Monday, January 25, 2016

"Boston Accent": Thank you, Seth Meyers. This is hilarious.


A few weeks back, I saw the movie Spotlight (which tells the story of the Boston Globe's excellent work uncovering the Catholic Church pedophilia scandal). I went with my sister Kath and her husband, Rick. We all came away saying that we thought the movie was very good, the acting great, etc. And, since we're locals, we soon segued into the accents, which we deemed generally acceptable -possibly because none of the actors were caught out (as Jack Nicholoson was in The Departed) trying too hard to get it right (and failing miserably).

Because this is what Bostonians do when we see a movie set in our town: we critique the accents. 

Of course, we expect Matt Damon, Ben Affleck, and Mark Wahlberg to get it right: they're from here. And then there are the pleasant surprises: Leo DiCaprio in The Departed; Johnny Depp in Black Mass. 

But as often as not, the accents are dreadful, and we become connoisseurs.

Do people from other regions do the same thing? I think Da Bulls and Da Bears guys from SNL nailed the Chicago accent, as did the guys on the plane in the Discount Doublechek ad. But what do I know? I grew up listening to my Chicago-bred mother tell us that Chicago speech was accentless, considered the purest of pure American way of speaking. All news anchors, we were told, aspired to speak Chicago. 

My mother's defense of the Chicagoan way of talking was at such odds with how I experienced the Chicago way of talking. (Ahh-nest ta Pete, whenever one of my Chicago relatives opened their mouth, what I heard was a variation of Da Bulls and Da Bears.)

I actually hope that regional accents never die out. They're fun and they're entertaining - as long as you avoid the trap of letting yourself sound like a moron. Which is, admittedly, easy enough to do if you're brought up speaking a variation of Massachusetts English. (Having grown up in the Haht a the Cawminwealth - that is, Wuhsta/Worcester - I have to admit that, sometimes, I don't know accent-wise whethah I'm goin' or comin'. Mostly, having grown up in a bi-accent family (my mother's Chicago accent tempering my father's Worcester boy), I never had an especially strong Worcester accent - which is quite similar to the dumb-bunny accent most closely associated with Boston. Not to mention that, over time, both consciously and unconsciously, I chose to not speak Worcester. When I'm tired, or excited, or pissed off, I sometimes do find myself fallin back into it.And I can definitely turn it on on demand, which is kinda wickid awesome.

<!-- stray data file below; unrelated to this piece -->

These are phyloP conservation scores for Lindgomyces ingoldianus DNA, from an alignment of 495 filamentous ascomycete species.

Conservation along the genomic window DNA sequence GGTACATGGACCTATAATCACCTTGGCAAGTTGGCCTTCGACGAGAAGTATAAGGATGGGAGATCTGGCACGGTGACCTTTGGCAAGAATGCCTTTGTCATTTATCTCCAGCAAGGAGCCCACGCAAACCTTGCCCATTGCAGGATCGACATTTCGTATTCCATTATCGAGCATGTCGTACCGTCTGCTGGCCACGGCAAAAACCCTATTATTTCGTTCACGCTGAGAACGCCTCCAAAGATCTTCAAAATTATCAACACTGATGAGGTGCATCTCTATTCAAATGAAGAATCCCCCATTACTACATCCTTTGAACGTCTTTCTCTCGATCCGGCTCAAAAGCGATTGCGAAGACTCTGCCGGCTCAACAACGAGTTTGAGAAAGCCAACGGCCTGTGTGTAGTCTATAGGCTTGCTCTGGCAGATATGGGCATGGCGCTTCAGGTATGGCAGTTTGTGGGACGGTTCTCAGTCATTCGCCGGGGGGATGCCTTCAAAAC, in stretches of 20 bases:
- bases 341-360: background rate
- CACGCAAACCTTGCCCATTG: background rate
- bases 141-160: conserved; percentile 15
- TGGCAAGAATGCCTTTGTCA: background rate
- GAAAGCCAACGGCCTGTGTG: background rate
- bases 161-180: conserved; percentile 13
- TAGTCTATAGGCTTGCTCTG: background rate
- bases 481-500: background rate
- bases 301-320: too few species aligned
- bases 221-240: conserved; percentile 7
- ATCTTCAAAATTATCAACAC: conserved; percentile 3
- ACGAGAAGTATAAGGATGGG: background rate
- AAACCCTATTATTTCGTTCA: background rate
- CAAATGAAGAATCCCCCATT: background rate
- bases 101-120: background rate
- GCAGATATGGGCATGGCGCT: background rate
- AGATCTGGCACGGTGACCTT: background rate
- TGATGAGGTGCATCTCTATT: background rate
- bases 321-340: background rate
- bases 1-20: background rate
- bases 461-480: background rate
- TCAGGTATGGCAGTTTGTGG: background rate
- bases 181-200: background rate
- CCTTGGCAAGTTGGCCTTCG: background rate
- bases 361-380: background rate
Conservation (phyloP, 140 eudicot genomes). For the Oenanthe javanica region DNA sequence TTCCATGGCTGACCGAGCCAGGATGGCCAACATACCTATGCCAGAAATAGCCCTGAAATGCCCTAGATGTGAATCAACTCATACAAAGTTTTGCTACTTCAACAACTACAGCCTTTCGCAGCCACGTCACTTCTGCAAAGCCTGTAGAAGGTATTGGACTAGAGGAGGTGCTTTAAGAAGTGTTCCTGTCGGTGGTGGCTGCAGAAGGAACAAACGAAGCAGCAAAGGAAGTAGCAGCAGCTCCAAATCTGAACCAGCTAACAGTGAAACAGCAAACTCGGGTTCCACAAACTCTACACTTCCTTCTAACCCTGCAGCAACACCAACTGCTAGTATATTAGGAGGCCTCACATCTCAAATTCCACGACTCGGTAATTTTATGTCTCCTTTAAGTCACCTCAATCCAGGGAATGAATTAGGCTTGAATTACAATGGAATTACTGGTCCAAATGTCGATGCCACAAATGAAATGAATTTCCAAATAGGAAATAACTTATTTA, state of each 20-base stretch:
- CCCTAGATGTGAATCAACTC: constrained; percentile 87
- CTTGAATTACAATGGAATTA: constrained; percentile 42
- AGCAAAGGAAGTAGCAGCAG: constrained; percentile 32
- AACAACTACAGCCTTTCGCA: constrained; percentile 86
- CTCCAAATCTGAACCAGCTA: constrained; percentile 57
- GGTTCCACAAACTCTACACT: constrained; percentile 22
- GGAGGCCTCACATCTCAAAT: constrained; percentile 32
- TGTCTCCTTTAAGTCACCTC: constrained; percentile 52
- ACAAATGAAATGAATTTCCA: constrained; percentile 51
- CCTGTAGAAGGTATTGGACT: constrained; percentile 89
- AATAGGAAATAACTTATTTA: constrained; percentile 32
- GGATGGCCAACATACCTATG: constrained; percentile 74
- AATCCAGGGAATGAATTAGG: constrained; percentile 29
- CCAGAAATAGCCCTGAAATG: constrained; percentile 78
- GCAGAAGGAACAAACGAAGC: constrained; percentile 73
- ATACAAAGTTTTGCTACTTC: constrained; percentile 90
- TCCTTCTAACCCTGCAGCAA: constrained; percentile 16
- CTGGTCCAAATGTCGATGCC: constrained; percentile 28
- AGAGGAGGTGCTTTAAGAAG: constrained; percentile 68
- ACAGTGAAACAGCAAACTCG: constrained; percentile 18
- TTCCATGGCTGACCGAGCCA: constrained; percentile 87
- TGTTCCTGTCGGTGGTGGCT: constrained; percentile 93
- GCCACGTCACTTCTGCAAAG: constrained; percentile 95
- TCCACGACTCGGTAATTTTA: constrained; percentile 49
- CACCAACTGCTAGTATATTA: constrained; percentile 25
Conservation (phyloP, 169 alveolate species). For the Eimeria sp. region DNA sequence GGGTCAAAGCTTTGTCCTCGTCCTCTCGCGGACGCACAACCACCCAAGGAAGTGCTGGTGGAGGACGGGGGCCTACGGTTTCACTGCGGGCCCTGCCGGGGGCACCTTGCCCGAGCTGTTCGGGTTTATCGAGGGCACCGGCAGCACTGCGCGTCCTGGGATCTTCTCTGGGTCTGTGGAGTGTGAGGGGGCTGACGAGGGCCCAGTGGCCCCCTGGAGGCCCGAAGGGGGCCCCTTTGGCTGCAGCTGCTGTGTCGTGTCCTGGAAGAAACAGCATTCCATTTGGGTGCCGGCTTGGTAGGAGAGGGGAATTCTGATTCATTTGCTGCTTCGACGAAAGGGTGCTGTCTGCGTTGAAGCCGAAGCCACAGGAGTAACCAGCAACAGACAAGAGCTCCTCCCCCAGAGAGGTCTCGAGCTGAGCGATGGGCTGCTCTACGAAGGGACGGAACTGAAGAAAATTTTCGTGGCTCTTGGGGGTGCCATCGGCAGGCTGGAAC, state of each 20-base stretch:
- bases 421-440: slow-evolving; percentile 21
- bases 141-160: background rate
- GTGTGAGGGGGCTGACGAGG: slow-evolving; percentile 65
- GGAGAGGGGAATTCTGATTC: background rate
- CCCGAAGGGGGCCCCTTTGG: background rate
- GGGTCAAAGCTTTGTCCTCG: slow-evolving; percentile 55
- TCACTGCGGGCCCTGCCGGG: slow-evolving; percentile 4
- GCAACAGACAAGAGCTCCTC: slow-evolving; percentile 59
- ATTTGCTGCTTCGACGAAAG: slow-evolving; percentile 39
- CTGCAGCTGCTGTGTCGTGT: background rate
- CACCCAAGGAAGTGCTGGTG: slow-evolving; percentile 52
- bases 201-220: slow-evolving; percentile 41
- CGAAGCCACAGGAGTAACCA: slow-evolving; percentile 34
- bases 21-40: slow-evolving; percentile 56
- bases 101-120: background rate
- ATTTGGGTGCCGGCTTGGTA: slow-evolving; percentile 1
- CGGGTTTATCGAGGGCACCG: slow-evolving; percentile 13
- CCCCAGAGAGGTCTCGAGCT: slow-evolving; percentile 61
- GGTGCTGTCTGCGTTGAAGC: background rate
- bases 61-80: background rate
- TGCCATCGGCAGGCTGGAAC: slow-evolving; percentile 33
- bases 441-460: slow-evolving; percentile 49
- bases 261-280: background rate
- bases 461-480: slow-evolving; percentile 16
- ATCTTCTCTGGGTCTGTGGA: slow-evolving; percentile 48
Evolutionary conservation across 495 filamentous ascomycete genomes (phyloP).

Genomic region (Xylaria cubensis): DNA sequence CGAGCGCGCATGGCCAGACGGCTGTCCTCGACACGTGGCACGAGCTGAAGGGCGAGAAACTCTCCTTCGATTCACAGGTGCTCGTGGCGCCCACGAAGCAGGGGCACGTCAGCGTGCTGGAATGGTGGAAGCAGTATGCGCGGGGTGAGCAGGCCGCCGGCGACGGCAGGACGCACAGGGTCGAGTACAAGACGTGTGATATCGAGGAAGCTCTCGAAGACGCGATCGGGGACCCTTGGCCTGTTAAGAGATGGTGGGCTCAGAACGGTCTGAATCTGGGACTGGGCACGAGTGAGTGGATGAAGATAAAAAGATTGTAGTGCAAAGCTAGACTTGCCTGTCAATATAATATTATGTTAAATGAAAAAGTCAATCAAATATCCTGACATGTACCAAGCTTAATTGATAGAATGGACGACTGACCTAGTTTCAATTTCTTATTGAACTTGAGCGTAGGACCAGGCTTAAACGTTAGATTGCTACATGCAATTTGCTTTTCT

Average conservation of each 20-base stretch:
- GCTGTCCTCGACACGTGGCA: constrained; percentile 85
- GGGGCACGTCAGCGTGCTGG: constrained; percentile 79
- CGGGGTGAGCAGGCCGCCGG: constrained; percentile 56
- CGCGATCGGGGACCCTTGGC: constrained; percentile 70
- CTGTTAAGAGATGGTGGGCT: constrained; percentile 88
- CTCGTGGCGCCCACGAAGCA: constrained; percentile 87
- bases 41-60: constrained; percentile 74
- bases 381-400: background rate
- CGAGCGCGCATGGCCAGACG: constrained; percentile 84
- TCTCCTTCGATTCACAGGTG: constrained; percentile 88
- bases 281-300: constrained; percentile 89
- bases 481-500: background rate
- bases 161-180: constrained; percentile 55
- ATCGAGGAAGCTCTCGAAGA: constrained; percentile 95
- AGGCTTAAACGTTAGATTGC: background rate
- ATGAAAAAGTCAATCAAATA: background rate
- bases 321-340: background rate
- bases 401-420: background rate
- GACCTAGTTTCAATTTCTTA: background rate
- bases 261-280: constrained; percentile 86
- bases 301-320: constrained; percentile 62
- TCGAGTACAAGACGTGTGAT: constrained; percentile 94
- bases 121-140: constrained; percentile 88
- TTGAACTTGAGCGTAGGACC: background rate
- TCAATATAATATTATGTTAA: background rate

Someone else who can really turn it on is comedian Seth Meyers. And why not? He may have been born in Evanston, Illinois, but he spent quite a bit of his childhood in New Hampshire.

Seth demonstrates his linguistic abilities in a quite funny parody trailer for a non-movie: Boston Accent.  Here's the trailer:


And here's the URL, if that doesn't work.

Even if you're not from Boston, it's worth sitting through the Febreeze or FIOS or whatever ad gets in your way.

Meyers doesn't just have fun with the Boston accent - and our local obsession with how it's portrayed - he also takes on the tropes of the Boston movies which have become such cinematic staples since Good Will Hunting hit the screen nearly twenty years back. Unlike most (but not all) of the movies set in Boston, Good Will Hunting has romance rather than violence. But it does feature Red Sox talk and South Boston idiots. So it's all good.

Anyway, I much enjoyed Boston Accent, as well as some of the comments on the YouTube page. Including those from folks who insist, for some reason that I can't fathom, that Bostononians pronounce the name of our fair city as "Bahstan", when anyone who's spent more than a nano-second here knows that it's "Bawstin." Sheesh...




3 comments:

Frederick Wright said...

I think the biggest problem that I have with representations of Boston's accent in movies is the fact they never take social class into account. They just assume that everyone, regardless of educational background, has this same broad, non-rhotic accent. I may have been born and raised here, but by age 17 I had studied five languages and traveled extensively abroad, by 30 I had lived in a dozen countries or more. Same for members of my family and inner circle of friends, all of whom live in Boston or surrounding areas and none of whom have any recognizable accent.

Maureen Rogers said...

Frederick - Excellent point. The accent considered most Boston-like is the blue collar/working class guy accent - not the accent of an educated person from these environs. Most people I know do have some distinctive pronunciations, but nothing like those of Sully-in-the-Red-Sox cap. Meanwhile, did you ever come across anyone other than the Kennedys who spoke like the Kennedys? Where did THAT come from?

Frederick Wright said...

Maureen - aside from Mayor Quimby and Katherine Hepburn, no I have not heard a lot of the Kennedy accent.